Dear Planet Earth,
As spokesperson on behalf of humanity, I apologize. Your symptoms were obvious for years, created from us scraping away your skin to sell its what lies beneath. Taking things away without replacing them goes against everything we were warned about in kindergarten.
You must understand that we do it with good purpose. The rich must get richer. So it is written. Our economic rules state that if you make lots of money, you must make more or get punished. Those poor rich folk must deal with this. Then we have the other rich people who depend on said richer person to amass more riches or they can dish out their punishment. Without this system, our world would crumble… by crumbling the world. Weird, eh?
But we do good from what we dig out. We create things. Lots of things. Things we don’t even need, until the advertisement convinces us elsewise. Done right, everyone must have the thing-of-the-hour, and nobody wants to be left out. It’s all part of our quest to be individuals; buying what everyone else got before us.
And I suppose we do put things back. Once the thing-of-the-hour becomes obsolete, it is deposited in designated areas far away from where we live, returning these products ceremoniously into the earth. It involves bulldozers. In a way, we are holding to our kindergarten promise, just differently. It’s like taking a kid’s toy, dismantling it for our own purposes, and returning the remaining parts back to said owner. Don’t worry, it’s all there, often with extras!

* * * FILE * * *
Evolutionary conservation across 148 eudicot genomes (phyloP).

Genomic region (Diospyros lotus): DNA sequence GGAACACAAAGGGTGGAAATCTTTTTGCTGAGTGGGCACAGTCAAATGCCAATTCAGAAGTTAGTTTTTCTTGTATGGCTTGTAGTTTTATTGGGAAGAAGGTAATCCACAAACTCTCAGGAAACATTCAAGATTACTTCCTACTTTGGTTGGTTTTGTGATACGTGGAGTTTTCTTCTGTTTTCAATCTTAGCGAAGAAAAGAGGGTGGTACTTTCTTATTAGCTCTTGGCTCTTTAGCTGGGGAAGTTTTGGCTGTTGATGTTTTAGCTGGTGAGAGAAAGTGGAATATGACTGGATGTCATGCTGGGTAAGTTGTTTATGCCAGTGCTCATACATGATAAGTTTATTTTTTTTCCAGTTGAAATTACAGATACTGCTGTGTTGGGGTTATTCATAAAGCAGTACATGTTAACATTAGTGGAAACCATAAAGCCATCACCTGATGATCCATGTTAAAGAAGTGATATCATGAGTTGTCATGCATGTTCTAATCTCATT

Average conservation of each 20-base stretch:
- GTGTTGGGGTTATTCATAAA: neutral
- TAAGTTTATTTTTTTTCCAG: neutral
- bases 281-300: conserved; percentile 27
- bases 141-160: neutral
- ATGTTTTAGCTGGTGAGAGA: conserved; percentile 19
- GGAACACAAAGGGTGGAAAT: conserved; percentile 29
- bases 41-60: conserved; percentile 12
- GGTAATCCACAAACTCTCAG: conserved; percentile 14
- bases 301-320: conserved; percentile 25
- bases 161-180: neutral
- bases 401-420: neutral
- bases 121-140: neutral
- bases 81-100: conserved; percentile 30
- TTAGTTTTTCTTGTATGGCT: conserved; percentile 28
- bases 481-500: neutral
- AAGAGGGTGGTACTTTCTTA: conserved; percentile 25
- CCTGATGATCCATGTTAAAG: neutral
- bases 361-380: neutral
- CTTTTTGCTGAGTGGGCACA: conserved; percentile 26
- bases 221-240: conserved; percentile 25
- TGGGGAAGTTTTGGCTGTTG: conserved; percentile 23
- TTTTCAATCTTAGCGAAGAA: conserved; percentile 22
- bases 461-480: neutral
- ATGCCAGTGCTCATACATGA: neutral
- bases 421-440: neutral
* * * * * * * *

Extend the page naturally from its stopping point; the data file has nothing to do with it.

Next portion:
The fact that what we return doesn’t function the same is irrelevant. We’ve used what we need, and there’s always other useful stuff elsewhere under your surface. Some might be getting tougher to find, but we can always dig deeper. This may require displacing some of our own to get to it, but the great growth machine of the economy will find a place for them. Eventually.
But I’m writing you to demand an apology. You are hurting us. You once provided a climate where we were happy, yet now we burn, drown, or suffer radiation burns. We can’t survive these droughts and diseases, and clearly you must be to blame.
If you don’t treat us right, we may not be around long to use you. The terms of the contract are being ignored. Don’t make us move to Mars where, surely, we can survive just as well. We’d probably bring you to court if we considered you a living entity, so count yourself lucky.
Darrin LR Fiddler